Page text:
Mange in dogs is treated by first isolating the infected animal, then treating it with antiparisitic, anti-inflammatory and antiseptic medications to help restore skin to a healthy condition and prevent the mange from recurring, as noted by the American Society for the Prevention of Cruelty to Animals. The effectiveness of these treatments depends heavily on the health of the dog.
Mange treatments typically take up to a month to present results. Only after two subsequent skin scrape tests present negative results will the treatment process be discontinued. A final scrape is often recommended as a safety measure a month after treatment ends.
- Isolate the animal
- Medicate the animal
- Dispose of infected bedding
Infected dogs have to be kept apart in isolation. This can be stressful for the animal, especially dogs used to receiving lots of physical attention, but it is necessary to prevent the condition from spreading.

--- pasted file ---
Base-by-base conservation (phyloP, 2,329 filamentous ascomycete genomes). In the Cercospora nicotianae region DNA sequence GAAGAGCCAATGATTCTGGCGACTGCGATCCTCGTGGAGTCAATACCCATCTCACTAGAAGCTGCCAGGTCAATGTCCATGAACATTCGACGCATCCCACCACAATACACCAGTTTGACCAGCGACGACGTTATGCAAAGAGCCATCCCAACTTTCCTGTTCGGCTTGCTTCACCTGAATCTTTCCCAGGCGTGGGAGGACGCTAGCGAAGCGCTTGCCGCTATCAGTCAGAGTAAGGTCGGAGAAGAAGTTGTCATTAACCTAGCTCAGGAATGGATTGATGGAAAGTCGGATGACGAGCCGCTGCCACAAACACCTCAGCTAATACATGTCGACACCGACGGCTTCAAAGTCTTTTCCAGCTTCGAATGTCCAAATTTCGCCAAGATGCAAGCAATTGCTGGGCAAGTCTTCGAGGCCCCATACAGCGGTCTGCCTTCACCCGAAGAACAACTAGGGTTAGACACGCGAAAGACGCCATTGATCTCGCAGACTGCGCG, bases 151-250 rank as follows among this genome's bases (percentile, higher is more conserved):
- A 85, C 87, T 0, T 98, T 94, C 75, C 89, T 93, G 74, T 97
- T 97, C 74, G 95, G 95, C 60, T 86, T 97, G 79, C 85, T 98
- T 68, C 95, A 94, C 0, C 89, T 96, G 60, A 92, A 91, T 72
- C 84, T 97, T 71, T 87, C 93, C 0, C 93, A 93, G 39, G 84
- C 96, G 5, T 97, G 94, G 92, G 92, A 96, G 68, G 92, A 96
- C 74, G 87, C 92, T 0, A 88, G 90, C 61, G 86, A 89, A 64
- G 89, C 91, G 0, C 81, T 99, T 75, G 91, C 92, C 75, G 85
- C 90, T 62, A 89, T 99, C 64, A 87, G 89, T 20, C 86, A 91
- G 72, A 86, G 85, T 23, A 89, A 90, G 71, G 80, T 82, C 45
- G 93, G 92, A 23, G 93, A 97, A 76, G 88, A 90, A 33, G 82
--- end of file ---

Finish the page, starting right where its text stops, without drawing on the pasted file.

Medication can halt and in some cases reverse the progress of mange. This can lead to a full recovery for young, healthy dogs. Medication fights secondary skin infections from scratching, dampens the reflex to scratch and fights off parasites.
Any bedding or toys used by infected animals should be immediately disposed of, preferably by burning. This safety measure prevents recurrence and removes a potential source of new infections in previously healthy humans and animals.